Steve Bannon didn’t draft Roy Moore as a candidate, nor was he the proximate cause of Moore’s win in the Republican primary. But Moore’s defeat tonight is nonetheless a signature loss for Bannon’s political project, the goal of which is to replace incumbent Republicans with insurgents just like Moore.
It is important not to overstate Bannon’s involvement in the Moore campaign. Moore has been a figure in Alabama politics for years, and Bannon arrived late in the Republican primary when Moore was already ahead. His most visible contribution to the Moore campaign was to order his writers to cheerlead from the sidelines as the molestation allegations piled up, a pathetic endeavor that accomplished little. Moore’s elevation as a candidate owes to several factors.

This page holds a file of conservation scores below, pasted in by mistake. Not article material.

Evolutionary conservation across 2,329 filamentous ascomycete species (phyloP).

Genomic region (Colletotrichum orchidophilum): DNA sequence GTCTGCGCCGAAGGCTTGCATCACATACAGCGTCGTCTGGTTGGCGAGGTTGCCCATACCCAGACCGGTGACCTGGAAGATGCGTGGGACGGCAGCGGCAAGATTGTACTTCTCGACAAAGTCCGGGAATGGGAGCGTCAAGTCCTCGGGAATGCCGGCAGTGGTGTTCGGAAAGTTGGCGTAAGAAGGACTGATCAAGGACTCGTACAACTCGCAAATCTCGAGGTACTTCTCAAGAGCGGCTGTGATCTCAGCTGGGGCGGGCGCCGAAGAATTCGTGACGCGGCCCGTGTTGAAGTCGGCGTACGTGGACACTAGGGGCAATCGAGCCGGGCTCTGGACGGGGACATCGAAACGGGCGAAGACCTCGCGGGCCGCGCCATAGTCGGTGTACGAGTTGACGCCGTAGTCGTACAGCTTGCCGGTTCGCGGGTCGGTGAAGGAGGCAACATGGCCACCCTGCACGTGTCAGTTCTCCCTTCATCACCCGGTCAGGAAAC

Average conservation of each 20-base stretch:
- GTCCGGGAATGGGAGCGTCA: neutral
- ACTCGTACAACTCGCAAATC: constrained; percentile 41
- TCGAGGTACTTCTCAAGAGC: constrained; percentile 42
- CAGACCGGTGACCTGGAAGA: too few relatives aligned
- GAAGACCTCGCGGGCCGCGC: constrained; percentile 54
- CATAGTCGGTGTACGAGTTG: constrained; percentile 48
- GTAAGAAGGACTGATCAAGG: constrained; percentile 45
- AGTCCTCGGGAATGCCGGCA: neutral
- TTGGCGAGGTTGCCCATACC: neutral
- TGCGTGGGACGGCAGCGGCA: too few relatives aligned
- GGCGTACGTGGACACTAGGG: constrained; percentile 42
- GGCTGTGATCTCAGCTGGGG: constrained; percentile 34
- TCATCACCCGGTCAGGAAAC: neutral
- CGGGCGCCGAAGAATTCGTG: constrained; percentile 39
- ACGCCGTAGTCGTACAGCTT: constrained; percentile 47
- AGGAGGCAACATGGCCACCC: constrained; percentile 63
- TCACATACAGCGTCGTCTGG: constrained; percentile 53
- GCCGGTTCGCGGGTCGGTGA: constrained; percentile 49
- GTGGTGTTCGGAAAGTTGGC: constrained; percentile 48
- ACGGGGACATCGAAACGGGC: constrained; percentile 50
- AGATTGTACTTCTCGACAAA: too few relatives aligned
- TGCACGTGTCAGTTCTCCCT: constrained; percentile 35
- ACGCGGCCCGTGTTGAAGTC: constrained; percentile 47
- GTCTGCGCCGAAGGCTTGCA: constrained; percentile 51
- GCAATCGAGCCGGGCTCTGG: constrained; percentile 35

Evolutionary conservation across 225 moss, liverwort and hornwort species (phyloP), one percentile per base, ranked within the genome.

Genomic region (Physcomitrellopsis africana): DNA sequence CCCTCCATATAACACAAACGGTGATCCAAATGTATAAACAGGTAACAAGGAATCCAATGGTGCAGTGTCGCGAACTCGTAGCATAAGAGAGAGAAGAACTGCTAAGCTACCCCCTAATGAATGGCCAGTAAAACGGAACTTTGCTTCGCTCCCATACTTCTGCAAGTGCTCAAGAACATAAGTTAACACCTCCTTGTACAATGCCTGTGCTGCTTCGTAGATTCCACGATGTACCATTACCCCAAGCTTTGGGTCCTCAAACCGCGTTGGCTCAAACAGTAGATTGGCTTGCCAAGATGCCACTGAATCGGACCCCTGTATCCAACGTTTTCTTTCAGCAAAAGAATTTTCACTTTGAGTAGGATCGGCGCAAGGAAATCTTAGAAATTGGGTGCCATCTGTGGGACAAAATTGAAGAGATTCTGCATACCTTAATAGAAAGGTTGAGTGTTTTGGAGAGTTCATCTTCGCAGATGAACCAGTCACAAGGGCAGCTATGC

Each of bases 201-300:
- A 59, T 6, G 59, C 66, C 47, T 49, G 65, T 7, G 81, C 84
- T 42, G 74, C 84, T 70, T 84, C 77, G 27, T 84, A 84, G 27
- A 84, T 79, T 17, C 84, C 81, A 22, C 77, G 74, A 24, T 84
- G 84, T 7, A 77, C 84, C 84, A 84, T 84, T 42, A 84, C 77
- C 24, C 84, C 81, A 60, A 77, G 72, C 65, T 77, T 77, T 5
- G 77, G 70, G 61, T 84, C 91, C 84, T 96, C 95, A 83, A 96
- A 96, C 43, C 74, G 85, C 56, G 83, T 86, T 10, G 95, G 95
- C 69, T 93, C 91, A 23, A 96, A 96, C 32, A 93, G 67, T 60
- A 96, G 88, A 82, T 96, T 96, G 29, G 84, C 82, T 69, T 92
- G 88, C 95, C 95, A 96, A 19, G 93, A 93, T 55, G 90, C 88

But one of those is the corrosive influence that Bannon exerts on a portion of the Right. His mission is to find ridiculous candidates and convince voters and donors they are legitimate; for years he has used his highly-trafficked site in an effort to do just that. Yet tonight, his ideal candidate lost a statewide election in Alabama. We already knew that a party made in Bannon’s image would be repulsive. Tonight we learned it is not even politically viable.